Jensen said the ruling meant every medical scheme should have no more than one benefit option and every person in the country should join that option. “The entire system will then just collapse. Failing that, contributions must increase to an even greater height,” she said.

“If a PMB benefit must be paid in full, why would any member select to be on an expensive medical scheme benefit option, if he or she could get the exact same benefit on the cheapest benefit option? If every PMB must be paid in full in any setting costs must rise,” Jensen said, adding that profit-driven health care service providers would exploit the situation where costs were already out of control.

“Medical schemes do not set prices, they take prices. So, when a provider charges what he likes, the scheme must pay and we know that the scheme is the members. Contributions must inevitably rise,” she said.

Jensen said there had to be a limit to what schemes were forced to pay.

“Imagine going grocery shopping and there are no prices on the shelves. When you get to the till you are told that you must pay in full, you may not return any items and you will go to jail if you do not pay in full. Seriously, that is what schemes are facing,” she said.

Genesis has taken action and has lodged an application in the Western Cape High Court to have regulation eight struck down and for sections 29 (1) (o) (p) and (q) of the MSA, which allows for no limitations of funding for PMBs if a member uses state facilities and for schemes to use scale of benefit tariffs to set funding limits for the private sector.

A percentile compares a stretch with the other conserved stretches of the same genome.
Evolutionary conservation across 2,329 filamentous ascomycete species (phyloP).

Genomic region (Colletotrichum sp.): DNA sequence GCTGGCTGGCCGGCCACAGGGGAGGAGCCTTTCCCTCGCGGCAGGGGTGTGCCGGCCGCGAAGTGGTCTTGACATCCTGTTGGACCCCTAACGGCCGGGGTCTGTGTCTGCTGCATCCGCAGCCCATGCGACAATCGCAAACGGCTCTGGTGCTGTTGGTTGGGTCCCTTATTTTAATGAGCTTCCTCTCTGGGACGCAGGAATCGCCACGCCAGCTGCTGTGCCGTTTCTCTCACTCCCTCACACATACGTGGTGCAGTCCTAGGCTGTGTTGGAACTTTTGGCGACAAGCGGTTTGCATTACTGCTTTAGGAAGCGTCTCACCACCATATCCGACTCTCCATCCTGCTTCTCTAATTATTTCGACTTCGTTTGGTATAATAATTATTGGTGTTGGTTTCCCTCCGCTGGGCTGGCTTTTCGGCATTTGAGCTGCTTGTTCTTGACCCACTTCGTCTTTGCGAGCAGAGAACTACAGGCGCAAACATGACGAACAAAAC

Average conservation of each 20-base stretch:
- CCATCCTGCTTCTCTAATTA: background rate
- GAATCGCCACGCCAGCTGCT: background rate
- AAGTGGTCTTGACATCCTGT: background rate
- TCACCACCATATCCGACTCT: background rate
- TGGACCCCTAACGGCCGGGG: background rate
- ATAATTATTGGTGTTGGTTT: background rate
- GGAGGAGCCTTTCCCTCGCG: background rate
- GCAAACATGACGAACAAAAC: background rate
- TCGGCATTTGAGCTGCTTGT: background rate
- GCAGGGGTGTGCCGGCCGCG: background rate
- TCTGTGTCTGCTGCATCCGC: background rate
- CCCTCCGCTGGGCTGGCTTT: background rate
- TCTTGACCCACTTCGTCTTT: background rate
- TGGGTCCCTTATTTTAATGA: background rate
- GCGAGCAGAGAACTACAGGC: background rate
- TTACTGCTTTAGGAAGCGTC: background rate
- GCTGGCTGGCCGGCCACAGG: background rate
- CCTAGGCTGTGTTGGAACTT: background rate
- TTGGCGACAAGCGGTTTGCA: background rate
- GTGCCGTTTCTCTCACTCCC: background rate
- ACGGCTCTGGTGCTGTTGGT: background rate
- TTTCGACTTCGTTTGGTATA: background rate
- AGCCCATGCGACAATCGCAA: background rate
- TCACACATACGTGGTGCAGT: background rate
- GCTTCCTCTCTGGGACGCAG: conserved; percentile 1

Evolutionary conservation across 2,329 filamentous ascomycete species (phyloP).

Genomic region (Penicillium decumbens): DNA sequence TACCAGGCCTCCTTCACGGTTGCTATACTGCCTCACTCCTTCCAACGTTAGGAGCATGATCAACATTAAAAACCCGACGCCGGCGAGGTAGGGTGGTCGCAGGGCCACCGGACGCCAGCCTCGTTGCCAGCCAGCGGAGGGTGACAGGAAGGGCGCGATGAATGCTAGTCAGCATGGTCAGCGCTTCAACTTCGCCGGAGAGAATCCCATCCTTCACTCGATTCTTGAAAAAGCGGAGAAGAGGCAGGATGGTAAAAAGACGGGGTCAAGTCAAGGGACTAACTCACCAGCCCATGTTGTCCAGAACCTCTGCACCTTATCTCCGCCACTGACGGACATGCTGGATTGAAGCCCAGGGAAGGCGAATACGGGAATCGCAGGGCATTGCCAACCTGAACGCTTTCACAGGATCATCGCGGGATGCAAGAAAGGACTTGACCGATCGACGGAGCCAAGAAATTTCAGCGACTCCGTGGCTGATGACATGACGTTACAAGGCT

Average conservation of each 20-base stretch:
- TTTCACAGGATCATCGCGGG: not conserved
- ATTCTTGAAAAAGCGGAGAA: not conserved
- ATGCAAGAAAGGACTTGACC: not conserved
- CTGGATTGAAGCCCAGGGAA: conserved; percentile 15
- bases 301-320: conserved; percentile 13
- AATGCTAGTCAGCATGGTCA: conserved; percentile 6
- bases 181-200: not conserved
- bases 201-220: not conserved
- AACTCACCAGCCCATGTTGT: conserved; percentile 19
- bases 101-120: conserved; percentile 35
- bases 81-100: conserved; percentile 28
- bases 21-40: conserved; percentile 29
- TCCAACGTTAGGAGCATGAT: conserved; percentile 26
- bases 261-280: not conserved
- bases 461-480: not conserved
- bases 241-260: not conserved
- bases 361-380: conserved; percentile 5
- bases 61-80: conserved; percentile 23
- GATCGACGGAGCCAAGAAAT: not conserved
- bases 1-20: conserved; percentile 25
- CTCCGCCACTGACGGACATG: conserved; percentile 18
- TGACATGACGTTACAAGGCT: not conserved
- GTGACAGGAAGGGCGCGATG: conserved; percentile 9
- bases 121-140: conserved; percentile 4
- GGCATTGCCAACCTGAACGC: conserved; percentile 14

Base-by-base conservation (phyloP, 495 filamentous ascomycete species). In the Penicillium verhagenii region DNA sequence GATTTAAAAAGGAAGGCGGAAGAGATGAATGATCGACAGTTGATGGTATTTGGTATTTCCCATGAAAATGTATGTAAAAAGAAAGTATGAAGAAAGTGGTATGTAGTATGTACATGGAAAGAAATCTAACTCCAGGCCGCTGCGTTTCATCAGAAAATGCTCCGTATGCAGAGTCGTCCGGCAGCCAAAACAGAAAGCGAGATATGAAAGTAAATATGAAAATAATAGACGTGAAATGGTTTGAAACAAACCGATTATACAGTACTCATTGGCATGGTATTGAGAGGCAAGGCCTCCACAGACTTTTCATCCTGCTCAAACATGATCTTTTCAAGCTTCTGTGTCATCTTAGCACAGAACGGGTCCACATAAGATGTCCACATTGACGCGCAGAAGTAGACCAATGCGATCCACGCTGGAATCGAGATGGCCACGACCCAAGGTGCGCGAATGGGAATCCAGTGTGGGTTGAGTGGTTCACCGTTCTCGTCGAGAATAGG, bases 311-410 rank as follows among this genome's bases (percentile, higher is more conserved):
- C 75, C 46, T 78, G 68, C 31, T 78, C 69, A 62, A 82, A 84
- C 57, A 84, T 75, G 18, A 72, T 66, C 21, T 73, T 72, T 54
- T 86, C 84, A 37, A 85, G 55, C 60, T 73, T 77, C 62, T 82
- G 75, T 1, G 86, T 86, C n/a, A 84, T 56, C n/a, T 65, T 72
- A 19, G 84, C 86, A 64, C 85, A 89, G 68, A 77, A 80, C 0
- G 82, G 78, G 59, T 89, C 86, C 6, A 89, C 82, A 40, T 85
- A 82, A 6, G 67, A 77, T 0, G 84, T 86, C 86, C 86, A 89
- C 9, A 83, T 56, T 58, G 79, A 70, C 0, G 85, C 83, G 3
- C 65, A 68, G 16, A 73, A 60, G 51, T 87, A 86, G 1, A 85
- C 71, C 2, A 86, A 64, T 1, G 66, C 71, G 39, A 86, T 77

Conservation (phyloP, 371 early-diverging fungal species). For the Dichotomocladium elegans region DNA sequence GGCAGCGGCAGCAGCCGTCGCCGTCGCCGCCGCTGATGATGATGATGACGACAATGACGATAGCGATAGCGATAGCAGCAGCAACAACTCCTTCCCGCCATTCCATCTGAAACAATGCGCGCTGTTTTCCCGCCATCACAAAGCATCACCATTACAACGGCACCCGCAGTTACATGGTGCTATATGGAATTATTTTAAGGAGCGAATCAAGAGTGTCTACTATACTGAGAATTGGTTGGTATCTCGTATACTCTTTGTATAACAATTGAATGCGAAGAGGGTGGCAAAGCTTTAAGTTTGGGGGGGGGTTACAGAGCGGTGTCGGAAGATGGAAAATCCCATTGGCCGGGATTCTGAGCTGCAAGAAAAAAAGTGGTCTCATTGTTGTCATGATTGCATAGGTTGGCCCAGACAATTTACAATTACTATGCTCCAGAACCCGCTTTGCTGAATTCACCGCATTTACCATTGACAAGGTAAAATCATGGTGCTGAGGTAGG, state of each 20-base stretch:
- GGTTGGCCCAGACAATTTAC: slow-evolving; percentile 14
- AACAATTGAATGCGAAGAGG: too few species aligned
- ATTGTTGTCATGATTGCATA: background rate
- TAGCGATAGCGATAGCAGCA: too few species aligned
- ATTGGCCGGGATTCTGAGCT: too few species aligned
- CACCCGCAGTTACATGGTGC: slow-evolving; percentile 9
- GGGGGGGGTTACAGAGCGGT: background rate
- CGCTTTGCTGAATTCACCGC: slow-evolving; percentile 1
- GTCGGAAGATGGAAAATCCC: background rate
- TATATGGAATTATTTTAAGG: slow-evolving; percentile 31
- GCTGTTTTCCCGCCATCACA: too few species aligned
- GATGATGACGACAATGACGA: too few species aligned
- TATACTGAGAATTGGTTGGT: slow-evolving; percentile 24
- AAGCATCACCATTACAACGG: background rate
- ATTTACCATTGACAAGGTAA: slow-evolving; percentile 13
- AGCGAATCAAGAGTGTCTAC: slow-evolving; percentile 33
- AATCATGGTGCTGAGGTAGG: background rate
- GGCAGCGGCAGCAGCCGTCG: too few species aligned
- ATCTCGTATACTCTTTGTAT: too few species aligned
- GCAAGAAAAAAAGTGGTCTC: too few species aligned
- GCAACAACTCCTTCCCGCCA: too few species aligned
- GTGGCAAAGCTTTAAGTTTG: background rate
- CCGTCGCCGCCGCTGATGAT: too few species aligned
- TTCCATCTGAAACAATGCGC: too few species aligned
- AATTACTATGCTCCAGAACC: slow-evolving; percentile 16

SA National Consumer Union spokesperson Clif Johnston said the current legislation provided a short-term “bonanza” as the cheapest medical scheme options would have to become much more expensive, be scrapped, or schemes would fold. “In effect it means that service providers can charge whatever they like, and medical schemes must pay in full. That may be nice for consumers in the short term, but in order to recover costs the medical schemes will have to increase their tariffs substantially, particularly those of the cheapest options. And there will be no limit to this price/cost spiral, which will make private health care even less affordable to the average consumer,” he said.

Discovery Health Medical Scheme (DHMS) principal officer Milton Streak said the ruling had no impact on the scheme’s members, as it complied fully with PMB legislation. “DHMS has entered into payment arrangements with GPs and specialists, which reimburse them at higher rates than the prevailing medical scheme rate.

“Currently, over 86% of all DHMS GP and specialist consultations take place within these payment arrangements. This protects members against co-payments. As a result, the DHMS in-hospital coverage ratio — the ratio of claims paid to claims submitted — is in excess of 95%,” he said.

Streak advised members to consider their individual healthcare needs when selecting a plan as needs might extend to conditions and procedures beyond PMBs such as access to the latest medicine and technology and cover for day-to-day expenses.

Read more on:    pietermaritzburg  |  consumer